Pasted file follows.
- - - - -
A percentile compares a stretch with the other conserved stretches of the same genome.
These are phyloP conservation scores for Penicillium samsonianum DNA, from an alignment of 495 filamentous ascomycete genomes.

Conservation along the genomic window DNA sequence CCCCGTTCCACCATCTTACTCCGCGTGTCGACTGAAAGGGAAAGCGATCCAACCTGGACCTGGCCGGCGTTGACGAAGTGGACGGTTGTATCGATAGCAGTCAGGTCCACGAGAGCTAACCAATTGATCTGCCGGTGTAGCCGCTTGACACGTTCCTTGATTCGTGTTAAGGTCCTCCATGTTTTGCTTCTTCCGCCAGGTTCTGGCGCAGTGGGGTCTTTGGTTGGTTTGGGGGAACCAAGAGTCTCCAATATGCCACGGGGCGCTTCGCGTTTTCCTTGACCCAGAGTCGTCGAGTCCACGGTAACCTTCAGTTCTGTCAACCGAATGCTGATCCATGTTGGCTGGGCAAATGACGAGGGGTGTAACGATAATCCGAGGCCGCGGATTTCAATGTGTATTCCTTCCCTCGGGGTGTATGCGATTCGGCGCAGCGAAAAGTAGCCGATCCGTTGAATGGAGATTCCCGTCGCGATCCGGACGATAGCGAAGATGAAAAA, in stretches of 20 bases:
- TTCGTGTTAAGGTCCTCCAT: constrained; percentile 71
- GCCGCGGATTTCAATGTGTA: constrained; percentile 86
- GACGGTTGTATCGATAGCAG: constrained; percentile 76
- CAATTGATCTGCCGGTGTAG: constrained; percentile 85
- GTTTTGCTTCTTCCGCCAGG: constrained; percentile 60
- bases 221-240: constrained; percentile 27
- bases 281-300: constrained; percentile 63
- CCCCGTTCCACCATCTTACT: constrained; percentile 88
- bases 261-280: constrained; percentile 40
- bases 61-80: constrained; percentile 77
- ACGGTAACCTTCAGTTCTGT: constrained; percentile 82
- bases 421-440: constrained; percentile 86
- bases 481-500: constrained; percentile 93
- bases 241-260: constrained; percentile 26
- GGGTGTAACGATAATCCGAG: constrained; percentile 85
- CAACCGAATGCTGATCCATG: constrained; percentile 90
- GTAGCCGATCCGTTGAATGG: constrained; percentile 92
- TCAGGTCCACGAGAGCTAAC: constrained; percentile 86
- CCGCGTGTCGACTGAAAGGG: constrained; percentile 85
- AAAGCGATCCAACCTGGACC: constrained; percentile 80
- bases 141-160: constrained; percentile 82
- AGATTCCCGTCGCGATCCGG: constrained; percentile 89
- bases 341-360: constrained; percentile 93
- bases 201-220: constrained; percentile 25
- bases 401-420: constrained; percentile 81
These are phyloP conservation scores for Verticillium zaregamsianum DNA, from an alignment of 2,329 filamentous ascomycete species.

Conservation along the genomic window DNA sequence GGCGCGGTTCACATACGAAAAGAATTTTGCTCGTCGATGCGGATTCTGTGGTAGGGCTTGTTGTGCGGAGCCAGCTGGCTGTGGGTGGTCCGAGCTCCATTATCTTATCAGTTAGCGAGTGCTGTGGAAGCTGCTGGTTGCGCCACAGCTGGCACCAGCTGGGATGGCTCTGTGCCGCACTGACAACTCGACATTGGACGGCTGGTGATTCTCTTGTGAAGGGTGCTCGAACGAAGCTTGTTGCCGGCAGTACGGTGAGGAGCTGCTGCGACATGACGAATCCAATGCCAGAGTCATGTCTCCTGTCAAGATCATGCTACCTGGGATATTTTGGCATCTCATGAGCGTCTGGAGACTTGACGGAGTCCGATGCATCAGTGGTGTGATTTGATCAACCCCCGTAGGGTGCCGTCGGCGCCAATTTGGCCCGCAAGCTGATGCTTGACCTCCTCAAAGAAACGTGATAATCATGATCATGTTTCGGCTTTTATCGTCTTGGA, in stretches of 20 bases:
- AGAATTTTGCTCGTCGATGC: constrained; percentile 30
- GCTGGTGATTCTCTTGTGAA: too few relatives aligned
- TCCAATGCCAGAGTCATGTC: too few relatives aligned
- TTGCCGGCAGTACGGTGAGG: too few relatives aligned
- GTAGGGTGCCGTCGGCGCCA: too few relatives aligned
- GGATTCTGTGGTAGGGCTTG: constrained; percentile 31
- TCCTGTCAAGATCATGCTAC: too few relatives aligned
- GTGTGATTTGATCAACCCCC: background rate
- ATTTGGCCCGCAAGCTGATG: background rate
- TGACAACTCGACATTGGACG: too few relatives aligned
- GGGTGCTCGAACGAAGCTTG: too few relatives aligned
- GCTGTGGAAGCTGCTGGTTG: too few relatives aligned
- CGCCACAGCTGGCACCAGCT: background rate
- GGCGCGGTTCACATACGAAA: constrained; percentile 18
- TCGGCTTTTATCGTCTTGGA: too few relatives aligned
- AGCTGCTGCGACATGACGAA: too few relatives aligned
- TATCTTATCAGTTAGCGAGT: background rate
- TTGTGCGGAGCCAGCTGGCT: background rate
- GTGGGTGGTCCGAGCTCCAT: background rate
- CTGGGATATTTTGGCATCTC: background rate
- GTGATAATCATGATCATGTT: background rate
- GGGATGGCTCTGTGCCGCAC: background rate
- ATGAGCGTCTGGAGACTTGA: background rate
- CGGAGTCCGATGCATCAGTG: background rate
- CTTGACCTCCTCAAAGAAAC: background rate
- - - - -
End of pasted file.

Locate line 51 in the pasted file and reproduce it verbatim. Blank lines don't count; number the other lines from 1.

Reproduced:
- GTGATAATCATGATCATGTT: background rate